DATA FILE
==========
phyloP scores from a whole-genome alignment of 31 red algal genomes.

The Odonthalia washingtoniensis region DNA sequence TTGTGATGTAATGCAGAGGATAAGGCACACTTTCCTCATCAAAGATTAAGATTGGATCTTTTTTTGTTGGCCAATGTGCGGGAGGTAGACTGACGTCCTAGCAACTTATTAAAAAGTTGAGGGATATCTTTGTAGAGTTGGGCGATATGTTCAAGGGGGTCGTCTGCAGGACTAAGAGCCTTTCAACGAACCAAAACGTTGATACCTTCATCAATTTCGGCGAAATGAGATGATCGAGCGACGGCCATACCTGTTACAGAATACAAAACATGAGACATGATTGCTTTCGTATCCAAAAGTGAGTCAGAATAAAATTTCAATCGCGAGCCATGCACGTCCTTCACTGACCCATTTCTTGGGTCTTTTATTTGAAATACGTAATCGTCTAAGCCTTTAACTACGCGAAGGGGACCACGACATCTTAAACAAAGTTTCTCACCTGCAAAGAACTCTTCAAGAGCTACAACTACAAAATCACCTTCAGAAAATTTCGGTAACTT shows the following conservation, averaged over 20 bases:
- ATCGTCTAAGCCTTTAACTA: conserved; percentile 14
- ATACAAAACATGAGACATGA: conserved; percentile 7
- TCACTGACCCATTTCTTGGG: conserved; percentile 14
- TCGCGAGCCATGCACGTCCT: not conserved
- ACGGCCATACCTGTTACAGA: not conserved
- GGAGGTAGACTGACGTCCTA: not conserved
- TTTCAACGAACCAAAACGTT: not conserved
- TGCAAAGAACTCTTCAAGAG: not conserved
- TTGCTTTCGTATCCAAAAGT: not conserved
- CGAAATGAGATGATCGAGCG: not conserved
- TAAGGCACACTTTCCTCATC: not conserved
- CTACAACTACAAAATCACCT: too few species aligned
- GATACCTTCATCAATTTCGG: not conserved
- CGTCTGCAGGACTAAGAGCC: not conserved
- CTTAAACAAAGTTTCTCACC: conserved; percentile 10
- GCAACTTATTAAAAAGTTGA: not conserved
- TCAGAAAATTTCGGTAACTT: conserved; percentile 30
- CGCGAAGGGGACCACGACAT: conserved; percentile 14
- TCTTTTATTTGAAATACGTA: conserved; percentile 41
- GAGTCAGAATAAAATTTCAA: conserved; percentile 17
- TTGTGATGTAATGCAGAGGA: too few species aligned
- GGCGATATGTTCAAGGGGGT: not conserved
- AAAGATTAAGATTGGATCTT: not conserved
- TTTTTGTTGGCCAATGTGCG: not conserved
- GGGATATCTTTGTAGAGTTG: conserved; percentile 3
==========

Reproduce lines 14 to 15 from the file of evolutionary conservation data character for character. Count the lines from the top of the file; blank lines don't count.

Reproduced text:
- CTACAACTACAAAATCACCT: too few species aligned
- GATACCTTCATCAATTTCGG: not conserved